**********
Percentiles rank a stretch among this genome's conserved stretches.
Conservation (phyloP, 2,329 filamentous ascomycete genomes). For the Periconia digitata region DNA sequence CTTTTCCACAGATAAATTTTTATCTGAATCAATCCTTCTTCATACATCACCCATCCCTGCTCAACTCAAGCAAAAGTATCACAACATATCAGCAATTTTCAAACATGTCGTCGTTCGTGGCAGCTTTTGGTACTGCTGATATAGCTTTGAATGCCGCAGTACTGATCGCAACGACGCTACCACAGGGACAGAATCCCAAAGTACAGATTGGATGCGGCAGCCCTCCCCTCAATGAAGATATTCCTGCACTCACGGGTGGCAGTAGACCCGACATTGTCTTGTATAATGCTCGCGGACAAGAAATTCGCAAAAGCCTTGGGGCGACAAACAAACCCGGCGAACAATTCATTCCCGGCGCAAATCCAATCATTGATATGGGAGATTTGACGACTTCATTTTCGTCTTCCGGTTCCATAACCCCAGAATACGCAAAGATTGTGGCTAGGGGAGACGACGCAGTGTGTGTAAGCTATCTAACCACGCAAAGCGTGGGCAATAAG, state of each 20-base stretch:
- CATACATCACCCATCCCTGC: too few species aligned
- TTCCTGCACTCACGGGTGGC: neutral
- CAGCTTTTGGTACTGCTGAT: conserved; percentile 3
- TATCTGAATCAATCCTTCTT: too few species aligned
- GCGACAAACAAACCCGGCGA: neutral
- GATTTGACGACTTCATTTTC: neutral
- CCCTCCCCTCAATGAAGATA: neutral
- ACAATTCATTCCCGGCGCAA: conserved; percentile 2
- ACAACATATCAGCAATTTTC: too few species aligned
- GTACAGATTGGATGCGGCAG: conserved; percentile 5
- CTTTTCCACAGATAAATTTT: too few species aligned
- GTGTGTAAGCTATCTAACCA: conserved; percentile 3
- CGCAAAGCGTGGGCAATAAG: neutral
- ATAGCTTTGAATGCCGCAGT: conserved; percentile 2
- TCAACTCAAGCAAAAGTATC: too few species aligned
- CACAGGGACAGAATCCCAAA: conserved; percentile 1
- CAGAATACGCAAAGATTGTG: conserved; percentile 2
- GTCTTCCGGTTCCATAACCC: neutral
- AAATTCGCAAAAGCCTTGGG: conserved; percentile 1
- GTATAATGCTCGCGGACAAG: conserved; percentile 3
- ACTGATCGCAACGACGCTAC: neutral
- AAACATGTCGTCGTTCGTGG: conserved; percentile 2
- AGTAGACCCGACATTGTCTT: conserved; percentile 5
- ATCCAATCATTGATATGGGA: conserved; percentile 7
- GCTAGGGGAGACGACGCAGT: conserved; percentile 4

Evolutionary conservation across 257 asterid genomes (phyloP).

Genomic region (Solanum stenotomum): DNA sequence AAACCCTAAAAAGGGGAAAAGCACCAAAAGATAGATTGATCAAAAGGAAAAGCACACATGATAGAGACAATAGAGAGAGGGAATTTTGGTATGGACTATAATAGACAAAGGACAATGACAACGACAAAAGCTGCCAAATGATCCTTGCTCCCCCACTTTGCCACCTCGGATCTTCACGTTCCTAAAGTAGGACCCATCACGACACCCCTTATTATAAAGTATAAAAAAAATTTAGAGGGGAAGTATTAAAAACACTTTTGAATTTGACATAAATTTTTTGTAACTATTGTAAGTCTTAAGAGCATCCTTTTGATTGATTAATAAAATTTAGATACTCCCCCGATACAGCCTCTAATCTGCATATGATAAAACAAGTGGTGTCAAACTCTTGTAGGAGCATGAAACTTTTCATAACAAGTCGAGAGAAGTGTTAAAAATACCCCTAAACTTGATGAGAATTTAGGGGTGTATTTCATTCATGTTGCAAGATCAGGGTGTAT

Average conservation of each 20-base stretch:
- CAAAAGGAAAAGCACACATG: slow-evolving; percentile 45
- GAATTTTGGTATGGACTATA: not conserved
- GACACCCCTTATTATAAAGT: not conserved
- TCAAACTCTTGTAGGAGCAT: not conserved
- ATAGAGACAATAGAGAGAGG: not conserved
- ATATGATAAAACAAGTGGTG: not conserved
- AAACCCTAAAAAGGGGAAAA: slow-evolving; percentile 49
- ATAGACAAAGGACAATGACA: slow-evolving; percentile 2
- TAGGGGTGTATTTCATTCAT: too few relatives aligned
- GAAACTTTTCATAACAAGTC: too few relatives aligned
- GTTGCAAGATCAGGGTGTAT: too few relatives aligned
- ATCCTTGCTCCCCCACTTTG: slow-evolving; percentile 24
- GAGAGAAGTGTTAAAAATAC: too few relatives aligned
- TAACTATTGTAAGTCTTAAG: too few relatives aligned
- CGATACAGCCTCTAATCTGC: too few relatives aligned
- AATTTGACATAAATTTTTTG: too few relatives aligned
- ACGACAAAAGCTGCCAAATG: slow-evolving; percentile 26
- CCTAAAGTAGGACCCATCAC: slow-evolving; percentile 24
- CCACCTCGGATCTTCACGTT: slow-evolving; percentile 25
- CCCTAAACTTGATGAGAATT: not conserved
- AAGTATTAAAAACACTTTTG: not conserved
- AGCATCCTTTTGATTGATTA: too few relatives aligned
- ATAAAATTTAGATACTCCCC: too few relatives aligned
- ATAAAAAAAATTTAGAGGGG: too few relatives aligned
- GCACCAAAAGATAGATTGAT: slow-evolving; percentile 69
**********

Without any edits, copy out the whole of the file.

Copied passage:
Percentiles rank a stretch among this genome's conserved stretches.
Conservation (phyloP, 2,329 filamentous ascomycete genomes). For the Periconia digitata region DNA sequence CTTTTCCACAGATAAATTTTTATCTGAATCAATCCTTCTTCATACATCACCCATCCCTGCTCAACTCAAGCAAAAGTATCACAACATATCAGCAATTTTCAAACATGTCGTCGTTCGTGGCAGCTTTTGGTACTGCTGATATAGCTTTGAATGCCGCAGTACTGATCGCAACGACGCTACCACAGGGACAGAATCCCAAAGTACAGATTGGATGCGGCAGCCCTCCCCTCAATGAAGATATTCCTGCACTCACGGGTGGCAGTAGACCCGACATTGTCTTGTATAATGCTCGCGGACAAGAAATTCGCAAAAGCCTTGGGGCGACAAACAAACCCGGCGAACAATTCATTCCCGGCGCAAATCCAATCATTGATATGGGAGATTTGACGACTTCATTTTCGTCTTCCGGTTCCATAACCCCAGAATACGCAAAGATTGTGGCTAGGGGAGACGACGCAGTGTGTGTAAGCTATCTAACCACGCAAAGCGTGGGCAATAAG, state of each 20-base stretch:
- CATACATCACCCATCCCTGC: too few species aligned
- TTCCTGCACTCACGGGTGGC: neutral
- CAGCTTTTGGTACTGCTGAT: conserved; percentile 3
- TATCTGAATCAATCCTTCTT: too few species aligned
- GCGACAAACAAACCCGGCGA: neutral
- GATTTGACGACTTCATTTTC: neutral
- CCCTCCCCTCAATGAAGATA: neutral
- ACAATTCATTCCCGGCGCAA: conserved; percentile 2
- ACAACATATCAGCAATTTTC: too few species aligned
- GTACAGATTGGATGCGGCAG: conserved; percentile 5
- CTTTTCCACAGATAAATTTT: too few species aligned
- GTGTGTAAGCTATCTAACCA: conserved; percentile 3
- CGCAAAGCGTGGGCAATAAG: neutral
- ATAGCTTTGAATGCCGCAGT: conserved; percentile 2
- TCAACTCAAGCAAAAGTATC: too few species aligned
- CACAGGGACAGAATCCCAAA: conserved; percentile 1
- CAGAATACGCAAAGATTGTG: conserved; percentile 2
- GTCTTCCGGTTCCATAACCC: neutral
- AAATTCGCAAAAGCCTTGGG: conserved; percentile 1
- GTATAATGCTCGCGGACAAG: conserved; percentile 3
- ACTGATCGCAACGACGCTAC: neutral
- AAACATGTCGTCGTTCGTGG: conserved; percentile 2
- AGTAGACCCGACATTGTCTT: conserved; percentile 5
- ATCCAATCATTGATATGGGA: conserved; percentile 7
- GCTAGGGGAGACGACGCAGT: conserved; percentile 4

Evolutionary conservation across 257 asterid genomes (phyloP).

Genomic region (Solanum stenotomum): DNA sequence AAACCCTAAAAAGGGGAAAAGCACCAAAAGATAGATTGATCAAAAGGAAAAGCACACATGATAGAGACAATAGAGAGAGGGAATTTTGGTATGGACTATAATAGACAAAGGACAATGACAACGACAAAAGCTGCCAAATGATCCTTGCTCCCCCACTTTGCCACCTCGGATCTTCACGTTCCTAAAGTAGGACCCATCACGACACCCCTTATTATAAAGTATAAAAAAAATTTAGAGGGGAAGTATTAAAAACACTTTTGAATTTGACATAAATTTTTTGTAACTATTGTAAGTCTTAAGAGCATCCTTTTGATTGATTAATAAAATTTAGATACTCCCCCGATACAGCCTCTAATCTGCATATGATAAAACAAGTGGTGTCAAACTCTTGTAGGAGCATGAAACTTTTCATAACAAGTCGAGAGAAGTGTTAAAAATACCCCTAAACTTGATGAGAATTTAGGGGTGTATTTCATTCATGTTGCAAGATCAGGGTGTAT

Average conservation of each 20-base stretch:
- CAAAAGGAAAAGCACACATG: slow-evolving; percentile 45
- GAATTTTGGTATGGACTATA: not conserved
- GACACCCCTTATTATAAAGT: not conserved
- TCAAACTCTTGTAGGAGCAT: not conserved
- ATAGAGACAATAGAGAGAGG: not conserved
- ATATGATAAAACAAGTGGTG: not conserved
- AAACCCTAAAAAGGGGAAAA: slow-evolving; percentile 49
- ATAGACAAAGGACAATGACA: slow-evolving; percentile 2
- TAGGGGTGTATTTCATTCAT: too few relatives aligned
- GAAACTTTTCATAACAAGTC: too few relatives aligned
- GTTGCAAGATCAGGGTGTAT: too few relatives aligned
- ATCCTTGCTCCCCCACTTTG: slow-evolving; percentile 24
- GAGAGAAGTGTTAAAAATAC: too few relatives aligned
- TAACTATTGTAAGTCTTAAG: too few relatives aligned
- CGATACAGCCTCTAATCTGC: too few relatives aligned
- AATTTGACATAAATTTTTTG: too few relatives aligned
- ACGACAAAAGCTGCCAAATG: slow-evolving; percentile 26
- CCTAAAGTAGGACCCATCAC: slow-evolving; percentile 24
- CCACCTCGGATCTTCACGTT: slow-evolving; percentile 25
- CCCTAAACTTGATGAGAATT: not conserved
- AAGTATTAAAAACACTTTTG: not conserved
- AGCATCCTTTTGATTGATTA: too few relatives aligned
- ATAAAATTTAGATACTCCCC: too few relatives aligned
- ATAAAAAAAATTTAGAGGGG: too few relatives aligned
- GCACCAAAAGATAGATTGAT: slow-evolving; percentile 69